My own (admittedly) self-diagnosis came later as we were reading up on Autism to try to better understand our son. I realized that all of these books were describing my own life. I could get a diagnosis, but that would spend money we don't have and wouldn't help either me or my son. So I'm content to remain "undiagnosed" for now.
As far as why are so many being diagnosed now? It's because of better detection, plain and simple. In the past, many with autism were written off as being "shy" or "weird" or (worse) "retarded." (NOTE: Don't use that last word around a parent of a child with autism. I'm only including it as a reference of what was used in the past.) Furthermore, theories of what causes autism have changed. In the past, mothers were blamed. The so-called "refrigerator mom" theory said that moms who weren't loving enough made their kids autistic. This likely kept many from getting a diagnosis as it would be "proof" that they weren't motherly enough. Furthermore, many autistic individuals were simply hidden away and not talked about or referred to as "Crazy Uncle Joe."
Nowadays, better diagnosis, more understanding, and available therapies can help people with autism to function in a neurotypical world. Sadly, we still need to deal with people who, in their ignorance of the true nature of autism, think we should just "be given more discipline" or that we'll "grow out of it" or that we're just "excusing bad behavior."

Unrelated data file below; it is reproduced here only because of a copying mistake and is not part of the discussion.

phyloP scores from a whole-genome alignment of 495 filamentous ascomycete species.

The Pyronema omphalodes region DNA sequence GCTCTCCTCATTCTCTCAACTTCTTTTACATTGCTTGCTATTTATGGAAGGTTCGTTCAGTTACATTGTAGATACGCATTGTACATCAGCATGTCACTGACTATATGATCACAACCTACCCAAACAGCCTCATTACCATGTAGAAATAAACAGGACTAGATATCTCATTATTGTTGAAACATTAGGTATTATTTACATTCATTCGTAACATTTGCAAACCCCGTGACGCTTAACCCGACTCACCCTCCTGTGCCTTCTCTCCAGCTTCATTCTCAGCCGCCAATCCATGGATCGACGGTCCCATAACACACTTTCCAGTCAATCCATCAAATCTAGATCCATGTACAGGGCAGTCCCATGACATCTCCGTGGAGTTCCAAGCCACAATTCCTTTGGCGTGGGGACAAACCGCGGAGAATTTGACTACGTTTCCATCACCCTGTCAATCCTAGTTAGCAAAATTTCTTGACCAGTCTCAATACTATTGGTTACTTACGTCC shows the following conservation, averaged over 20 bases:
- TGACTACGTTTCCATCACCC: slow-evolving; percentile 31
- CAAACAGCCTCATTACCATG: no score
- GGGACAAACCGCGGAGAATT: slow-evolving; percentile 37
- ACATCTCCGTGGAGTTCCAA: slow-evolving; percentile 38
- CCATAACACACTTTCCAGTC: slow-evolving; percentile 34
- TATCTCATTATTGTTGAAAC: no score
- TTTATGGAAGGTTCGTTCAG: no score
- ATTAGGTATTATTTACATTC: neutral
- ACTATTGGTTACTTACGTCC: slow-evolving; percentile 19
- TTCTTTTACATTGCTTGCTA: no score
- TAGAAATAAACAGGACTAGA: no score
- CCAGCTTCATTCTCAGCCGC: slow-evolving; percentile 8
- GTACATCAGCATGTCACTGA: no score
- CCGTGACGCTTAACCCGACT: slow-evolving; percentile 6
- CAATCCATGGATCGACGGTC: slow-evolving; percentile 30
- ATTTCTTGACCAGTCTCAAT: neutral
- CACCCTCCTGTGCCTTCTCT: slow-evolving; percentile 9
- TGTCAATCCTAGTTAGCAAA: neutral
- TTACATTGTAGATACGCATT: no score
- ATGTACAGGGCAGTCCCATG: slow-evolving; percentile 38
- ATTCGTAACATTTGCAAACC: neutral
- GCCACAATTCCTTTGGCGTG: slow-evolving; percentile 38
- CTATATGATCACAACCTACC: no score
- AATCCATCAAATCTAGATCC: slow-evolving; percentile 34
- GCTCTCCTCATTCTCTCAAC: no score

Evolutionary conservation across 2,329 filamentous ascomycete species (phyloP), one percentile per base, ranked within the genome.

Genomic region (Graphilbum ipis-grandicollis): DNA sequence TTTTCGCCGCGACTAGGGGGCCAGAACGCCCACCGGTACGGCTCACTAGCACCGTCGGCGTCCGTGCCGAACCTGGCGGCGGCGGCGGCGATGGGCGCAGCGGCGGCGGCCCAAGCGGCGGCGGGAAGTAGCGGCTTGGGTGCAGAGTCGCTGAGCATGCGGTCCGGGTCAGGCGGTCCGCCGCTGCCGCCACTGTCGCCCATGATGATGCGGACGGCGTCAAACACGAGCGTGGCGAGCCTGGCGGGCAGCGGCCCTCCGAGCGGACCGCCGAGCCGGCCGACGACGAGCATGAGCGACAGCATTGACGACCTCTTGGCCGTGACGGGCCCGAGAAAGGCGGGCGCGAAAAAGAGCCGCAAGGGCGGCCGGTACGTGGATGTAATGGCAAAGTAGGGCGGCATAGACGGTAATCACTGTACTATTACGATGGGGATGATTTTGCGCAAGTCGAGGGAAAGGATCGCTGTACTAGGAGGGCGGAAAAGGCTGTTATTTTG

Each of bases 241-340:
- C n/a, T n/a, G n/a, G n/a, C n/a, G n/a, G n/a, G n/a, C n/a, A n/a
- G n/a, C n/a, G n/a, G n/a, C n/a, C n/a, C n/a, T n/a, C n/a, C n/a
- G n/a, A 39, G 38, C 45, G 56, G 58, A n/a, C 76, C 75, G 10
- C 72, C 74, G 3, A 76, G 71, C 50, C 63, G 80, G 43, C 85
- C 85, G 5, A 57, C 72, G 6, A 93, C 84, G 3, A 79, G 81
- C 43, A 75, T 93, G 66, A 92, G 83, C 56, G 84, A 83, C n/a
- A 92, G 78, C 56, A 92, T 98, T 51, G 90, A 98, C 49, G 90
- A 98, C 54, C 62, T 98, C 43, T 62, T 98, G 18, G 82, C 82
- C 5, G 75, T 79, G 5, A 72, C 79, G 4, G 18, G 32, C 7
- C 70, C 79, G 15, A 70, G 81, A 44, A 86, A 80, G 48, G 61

And, sadly, because too many people seem to listen to her. Call me crazy, but I get my medical advice from medical doctors, not someone whose claim to fame was removing her clothes. I just wish more people were "crazy" like that.
McCarthy is being highly deceitful when she says the only wants "safe" vaccines. What she means by safe is: 100% effective with no side effects and no unexpected reactions in anyone. No medicine ever attains that level of "safe." Not even the aspirin you take for a headache. No, vaccines aren't 100% safe, but they are about 99.999% safe. They are certainly much safer than getting the diseases they prevent. If she wants to wait until something is 100% safe before using it, she would have to avoid all modern medicine. That includes the botox that McCarthy loves getting injected with. (Vaccine toxins are bad but botulinum toxin fights wrinkles so it's good!)
Given the things I've seen people do while driving, I don't think I'd be surprised to see that. Just this past weekend, I saw someone holding a cigarette in one hand and a cell phone in the other. Don't ask me how he was steering the car.
I'm a big user of Twitter and, yes, have even been known to post photos of my food from time to time. (Most times, the photo is used to illustrate a specific point, not just "Having my usual oatmeal.")
That being said, there are some trends on Twitter that make even me shake my head. To name two, there's the "sock" photos where guys post photos of themselves wearing nothing but a sock. (No, not on their feet.) Ostensibly, this is to raise money to fight testicular cancer, but you'll never see me posting a photo of this. The second one is "After Sex Selfies." Again, not something I'll ever engage in. (Any bets on how long it takes until some idiot tries to get "During Sex Selfies" to go viral?)